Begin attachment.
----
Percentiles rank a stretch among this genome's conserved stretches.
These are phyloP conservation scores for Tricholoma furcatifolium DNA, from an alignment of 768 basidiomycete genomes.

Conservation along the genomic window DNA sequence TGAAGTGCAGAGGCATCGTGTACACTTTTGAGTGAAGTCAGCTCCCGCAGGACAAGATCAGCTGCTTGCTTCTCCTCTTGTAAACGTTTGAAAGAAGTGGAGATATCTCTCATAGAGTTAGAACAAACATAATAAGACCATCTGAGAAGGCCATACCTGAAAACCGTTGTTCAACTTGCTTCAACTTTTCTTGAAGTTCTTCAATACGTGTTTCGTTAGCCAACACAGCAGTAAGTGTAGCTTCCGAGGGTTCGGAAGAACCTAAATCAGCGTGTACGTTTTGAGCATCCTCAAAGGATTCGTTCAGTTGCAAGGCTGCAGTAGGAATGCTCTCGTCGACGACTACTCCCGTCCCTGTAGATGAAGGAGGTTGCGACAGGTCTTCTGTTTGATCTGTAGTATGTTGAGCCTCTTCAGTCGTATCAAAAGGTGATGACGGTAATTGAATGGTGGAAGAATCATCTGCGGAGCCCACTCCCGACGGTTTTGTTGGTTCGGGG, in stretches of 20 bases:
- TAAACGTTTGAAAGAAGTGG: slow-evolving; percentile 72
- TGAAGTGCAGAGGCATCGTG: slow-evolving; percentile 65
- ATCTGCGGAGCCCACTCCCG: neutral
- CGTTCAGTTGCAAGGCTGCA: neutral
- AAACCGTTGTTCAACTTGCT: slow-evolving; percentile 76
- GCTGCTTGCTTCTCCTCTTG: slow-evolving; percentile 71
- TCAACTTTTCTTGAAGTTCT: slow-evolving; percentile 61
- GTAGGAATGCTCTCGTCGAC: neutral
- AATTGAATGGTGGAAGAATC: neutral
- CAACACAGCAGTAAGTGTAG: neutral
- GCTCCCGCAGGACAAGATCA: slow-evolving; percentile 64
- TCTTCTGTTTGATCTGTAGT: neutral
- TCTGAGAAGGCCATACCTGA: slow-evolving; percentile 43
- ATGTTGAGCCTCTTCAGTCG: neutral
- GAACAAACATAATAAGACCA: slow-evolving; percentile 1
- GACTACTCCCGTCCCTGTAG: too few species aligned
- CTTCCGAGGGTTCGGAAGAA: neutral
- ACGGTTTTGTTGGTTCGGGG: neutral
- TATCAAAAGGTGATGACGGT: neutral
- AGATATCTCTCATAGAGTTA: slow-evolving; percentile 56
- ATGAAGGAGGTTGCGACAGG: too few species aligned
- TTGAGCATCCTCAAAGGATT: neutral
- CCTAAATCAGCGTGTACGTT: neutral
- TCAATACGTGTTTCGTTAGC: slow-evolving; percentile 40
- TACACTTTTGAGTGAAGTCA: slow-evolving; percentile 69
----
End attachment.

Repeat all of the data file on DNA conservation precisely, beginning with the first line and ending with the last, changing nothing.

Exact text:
Percentiles rank a stretch among this genome's conserved stretches.
These are phyloP conservation scores for Tricholoma furcatifolium DNA, from an alignment of 768 basidiomycete genomes.

Conservation along the genomic window DNA sequence TGAAGTGCAGAGGCATCGTGTACACTTTTGAGTGAAGTCAGCTCCCGCAGGACAAGATCAGCTGCTTGCTTCTCCTCTTGTAAACGTTTGAAAGAAGTGGAGATATCTCTCATAGAGTTAGAACAAACATAATAAGACCATCTGAGAAGGCCATACCTGAAAACCGTTGTTCAACTTGCTTCAACTTTTCTTGAAGTTCTTCAATACGTGTTTCGTTAGCCAACACAGCAGTAAGTGTAGCTTCCGAGGGTTCGGAAGAACCTAAATCAGCGTGTACGTTTTGAGCATCCTCAAAGGATTCGTTCAGTTGCAAGGCTGCAGTAGGAATGCTCTCGTCGACGACTACTCCCGTCCCTGTAGATGAAGGAGGTTGCGACAGGTCTTCTGTTTGATCTGTAGTATGTTGAGCCTCTTCAGTCGTATCAAAAGGTGATGACGGTAATTGAATGGTGGAAGAATCATCTGCGGAGCCCACTCCCGACGGTTTTGTTGGTTCGGGG, in stretches of 20 bases:
- TAAACGTTTGAAAGAAGTGG: slow-evolving; percentile 72
- TGAAGTGCAGAGGCATCGTG: slow-evolving; percentile 65
- ATCTGCGGAGCCCACTCCCG: neutral
- CGTTCAGTTGCAAGGCTGCA: neutral
- AAACCGTTGTTCAACTTGCT: slow-evolving; percentile 76
- GCTGCTTGCTTCTCCTCTTG: slow-evolving; percentile 71
- TCAACTTTTCTTGAAGTTCT: slow-evolving; percentile 61
- GTAGGAATGCTCTCGTCGAC: neutral
- AATTGAATGGTGGAAGAATC: neutral
- CAACACAGCAGTAAGTGTAG: neutral
- GCTCCCGCAGGACAAGATCA: slow-evolving; percentile 64
- TCTTCTGTTTGATCTGTAGT: neutral
- TCTGAGAAGGCCATACCTGA: slow-evolving; percentile 43
- ATGTTGAGCCTCTTCAGTCG: neutral
- GAACAAACATAATAAGACCA: slow-evolving; percentile 1
- GACTACTCCCGTCCCTGTAG: too few species aligned
- CTTCCGAGGGTTCGGAAGAA: neutral
- ACGGTTTTGTTGGTTCGGGG: neutral
- TATCAAAAGGTGATGACGGT: neutral
- AGATATCTCTCATAGAGTTA: slow-evolving; percentile 56
- ATGAAGGAGGTTGCGACAGG: too few species aligned
- TTGAGCATCCTCAAAGGATT: neutral
- CCTAAATCAGCGTGTACGTT: neutral
- TCAATACGTGTTTCGTTAGC: slow-evolving; percentile 40
- TACACTTTTGAGTGAAGTCA: slow-evolving; percentile 69